Nicholas Katzenbach on RFK and LBJ

Question: What did Bobby Kennedy think of you?

Nicholas Katzenbach: I don’t know what Bobby Kennedy thought of me. Oh, I know he liked me and I know he respected me. And we got on very well together professionally, very little socially together. Often we go out to his, Lydia, my wife, we’ll go out to his house but it was always for a big party of one kind or another, or I would go out there with some colleagues and we will talk about problems in the department. Bobby, when I started, I wondered, I liked him, but, you know, he was awfully young and I wondered about him. And the thing about Bobby was he was as conscious as any critic of his shortcomings, his faults as anybody that I know. He was also the most honest person I think I’ve ever met. And the result of this was that he used me and others in the department very bright, some very bright people and he would, you know, we would go to Bobby with problems. He would get us together as a team and I can recollect, I think I say it in the book, he would say, “Come on, fellas. You’re all better lawyers than I am. Now, tell me what you think I should do?” And he was that kind of a person. I feel… I feel when Bobby was killed, this country lost a person who might have been one of our great presidents.

Question: Did Bobby trust LBJ on civil rights?

Nicholas Katzenbach: Oh, he disliked LBJ intensely and it was all personal. He, Bobby was direct and honest. Nobody really ever refuse LBJ of being direct and honest. LBJ knew how to get what he wanted and he used all the political ideas, speech, techniques and he was good at it to get what he wanted and what he wanted was good, and he was a man of much more intelligence than most people gave him credit for. He didn’t have a good formal education, but, boy, he was bright as all get out. And just as a sort of footnote that relationship which continues, they didn’t like each other. They had to work together politically and they did but it was not easy for either of them. But as a footnote, when near the end of Bobby’s life which we didn’t know is going to end but near the end of it, I saw him and he said, “You know, he said I’m opposed to President Johnson on Vietnam, strongly oppose, but I have absolutely no criticism of what he has done in this country in the domestic program.”

Question: Why did LBJ leave government?

Nicholas Katzenbach: Why did President Johnson decide to leave government is a good question. I think it was health and I also think, I think he felt he hadn’t been able to solve the problem in Vietnam, maybe somebody else could.

Question: Why did you leave?

Nicholas Katzenbach: I was broke. I left government, I was tired too and I felt that, I felt that I’ve been something of a failure in the State Department where I went over there to try to get us out of Vietnam which was probably a very arrogant thing I think I can do. And, well, there were few things that I got done in the State Department, I didn’t get us out of Vietnam and that was the most important thing of all. So, I was tired. I’ve gone through what little money I had and I thought it was time for somebody fresh. I’m not thinking of Mr. Nixon, but somebody to come in and do my job at least who was fresher and had more energy than I had left.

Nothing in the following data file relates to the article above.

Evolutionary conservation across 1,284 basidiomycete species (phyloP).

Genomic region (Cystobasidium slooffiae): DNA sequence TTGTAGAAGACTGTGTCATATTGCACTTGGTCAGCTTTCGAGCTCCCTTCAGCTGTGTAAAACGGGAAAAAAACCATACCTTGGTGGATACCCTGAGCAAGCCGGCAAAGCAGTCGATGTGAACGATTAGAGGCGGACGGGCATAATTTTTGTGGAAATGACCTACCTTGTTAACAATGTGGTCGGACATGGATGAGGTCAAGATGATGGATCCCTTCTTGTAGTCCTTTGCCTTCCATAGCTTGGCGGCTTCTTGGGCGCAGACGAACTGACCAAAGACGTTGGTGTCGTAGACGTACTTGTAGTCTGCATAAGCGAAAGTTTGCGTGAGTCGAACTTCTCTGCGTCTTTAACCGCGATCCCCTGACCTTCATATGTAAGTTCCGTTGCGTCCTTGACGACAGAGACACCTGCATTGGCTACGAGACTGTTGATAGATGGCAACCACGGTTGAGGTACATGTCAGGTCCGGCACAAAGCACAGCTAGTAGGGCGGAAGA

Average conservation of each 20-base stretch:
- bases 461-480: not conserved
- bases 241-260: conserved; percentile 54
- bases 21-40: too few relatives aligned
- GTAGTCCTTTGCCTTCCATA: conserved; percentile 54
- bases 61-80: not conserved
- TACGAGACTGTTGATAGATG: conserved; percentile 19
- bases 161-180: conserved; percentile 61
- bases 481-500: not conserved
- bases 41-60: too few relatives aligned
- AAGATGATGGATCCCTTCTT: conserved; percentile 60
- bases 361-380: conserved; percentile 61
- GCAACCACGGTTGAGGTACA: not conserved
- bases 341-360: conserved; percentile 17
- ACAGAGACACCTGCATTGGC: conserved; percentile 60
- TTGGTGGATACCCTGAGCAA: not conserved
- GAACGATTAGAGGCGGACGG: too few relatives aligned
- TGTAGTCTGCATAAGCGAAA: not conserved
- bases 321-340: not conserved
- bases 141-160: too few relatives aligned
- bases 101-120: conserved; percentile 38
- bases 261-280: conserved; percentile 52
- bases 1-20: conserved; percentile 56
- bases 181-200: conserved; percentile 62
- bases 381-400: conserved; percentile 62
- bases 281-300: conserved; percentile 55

Recorded on: 10/22/2008

Katzenbach reflects on their approach to Civil Rights, what they got right and where they went wrong.

LinkedIn meets Tinder in this mindful networking app

Swipe right to make the connections that could change your career.

Getty Images
Swipe right. Match. Meet over coffee or set up a call.

No, we aren't talking about Tinder. Introducing Shapr, a free app that helps people with synergistic professional goals and skill sets easily meet and collaborate.

Keep reading Show less

What’s behind our appetite for self-destruction?

Is it "perverseness," the "death drive," or something else?

Photo by Brad Neathery on Unsplash
Mind & Brain

Each new year, people vow to put an end to self-destructive habits like smoking, overeating or overspending.

Keep reading Show less

Can the keto diet help treat depression? Here’s what the science says so far

A growing body of research shows promising signs that the keto diet might be able to improve mental health.

Photo: Public Domain
Mind & Brain
  • The keto diet is known to be an effective tool for weight loss, however its effects on mental health remain largely unclear.
  • Recent studies suggests that the keto diet might be an effective tool for treating depression, and clearing up so-called "brain fog," though scientists caution more research is necessary before it can be recommended as a treatment.
  • Any experiments with the keto diet are best done in conjunction with a doctor, considering some people face problems when transitioning to the low-carb diet.
Keep reading Show less

Douglas Rushkoff – It’s not the technology’s fault

It's up to us humans to re-humanize our world. An economy that prioritizes growth and profits over humanity has led to digital platforms that "strip the topsoil" of human behavior, whole industries, and the planet, giving less and less back. And only we can save us.

Think Again Podcasts
  • It's an all-hands-on-deck moment in the arc of civilization.
  • Everyone has a choice: Do you want to try to earn enough money to insulate yourself from the world you're creating— or do you want to make the world a place you don't have to insulate yourself from?
Keep reading Show less